And if you ever want to try out other ways of unblocking websites, we also offer a Smart DNS service that unblocks 300+ websites for you. That, and all our VPN servers double as proxy servers.

Special Deal! Get CactusVPN for $3.5/mo!

And once you do become a CactusVPN customer, we’ll still have your back with a 30-day money-back guarantee.

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“How Do I Get a VPN for Free?”

Well, all you need to do is pick a free VPN provider. However, you should know that free VPNs are much riskier than paid VPNs. You can have your bandwidth stolen, your device infected with malware, and much more.

Overall, the best way to get a free VPN experience is to choose a provider who offers a free trial period. That way, you can test out the service before making any payments.

“Can I Learn How to Set Up My Own VPN?”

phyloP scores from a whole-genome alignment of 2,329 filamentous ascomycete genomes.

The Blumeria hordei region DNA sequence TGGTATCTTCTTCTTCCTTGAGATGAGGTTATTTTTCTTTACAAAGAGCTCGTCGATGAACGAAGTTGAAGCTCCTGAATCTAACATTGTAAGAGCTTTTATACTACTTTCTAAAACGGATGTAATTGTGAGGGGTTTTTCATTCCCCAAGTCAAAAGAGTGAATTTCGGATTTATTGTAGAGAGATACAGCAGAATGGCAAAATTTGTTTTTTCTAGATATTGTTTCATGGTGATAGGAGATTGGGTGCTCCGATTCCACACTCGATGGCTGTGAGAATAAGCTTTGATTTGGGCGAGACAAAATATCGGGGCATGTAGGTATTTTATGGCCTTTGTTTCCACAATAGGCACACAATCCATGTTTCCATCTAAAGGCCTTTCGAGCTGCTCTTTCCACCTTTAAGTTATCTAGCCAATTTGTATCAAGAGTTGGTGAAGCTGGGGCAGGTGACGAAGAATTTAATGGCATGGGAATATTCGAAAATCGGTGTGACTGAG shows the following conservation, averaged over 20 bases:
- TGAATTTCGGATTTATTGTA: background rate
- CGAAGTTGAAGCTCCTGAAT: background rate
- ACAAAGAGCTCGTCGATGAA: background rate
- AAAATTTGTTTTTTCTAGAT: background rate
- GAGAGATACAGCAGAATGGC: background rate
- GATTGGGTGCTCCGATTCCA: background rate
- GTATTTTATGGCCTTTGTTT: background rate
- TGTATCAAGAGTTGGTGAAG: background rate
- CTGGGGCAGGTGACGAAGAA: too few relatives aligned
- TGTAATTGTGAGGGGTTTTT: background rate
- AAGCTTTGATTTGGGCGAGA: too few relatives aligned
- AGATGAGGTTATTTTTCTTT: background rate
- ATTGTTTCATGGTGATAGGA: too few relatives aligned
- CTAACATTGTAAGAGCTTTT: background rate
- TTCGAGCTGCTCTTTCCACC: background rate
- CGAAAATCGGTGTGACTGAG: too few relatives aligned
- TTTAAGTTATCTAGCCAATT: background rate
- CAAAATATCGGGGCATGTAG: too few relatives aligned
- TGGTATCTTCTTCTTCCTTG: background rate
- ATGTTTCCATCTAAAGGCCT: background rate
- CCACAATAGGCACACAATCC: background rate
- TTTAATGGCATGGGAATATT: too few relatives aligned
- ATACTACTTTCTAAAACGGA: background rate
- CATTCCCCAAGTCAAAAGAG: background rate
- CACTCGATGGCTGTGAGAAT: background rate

Yes, you can if you have the patience. First, you’re going to have to get a server. You can rent a decent dedicated one from data centers. Depending on your needs, you might pay anywhere between $15 and $100 per month for it. You should pick a virtual server since they’re normally cheaper.

VPN features

Afterwards, you can try using the open-source Algo VPN scripts to install the dependencies on your device. The installation instructions can be found right here. It’s convenient to use Algo VPN because it automates the VPN installation process. Plus, if you use DigitalOcean, the scripts will even create and configure the server for you since Algo VPN uses the platform’s API.

Alternatively, you can try using SoftEther VPN or OpenVPN to set up and configure your connections.

Still, you should know that setting up your own VPN has its drawbacks:

  • Setting up the VPN on your own can be pretty difficult if you’re not very tech-savvy (even with the user-friendly Algo VPN). And if you try to configure an OpenVPN or SoftEther connection, things will get even more complex.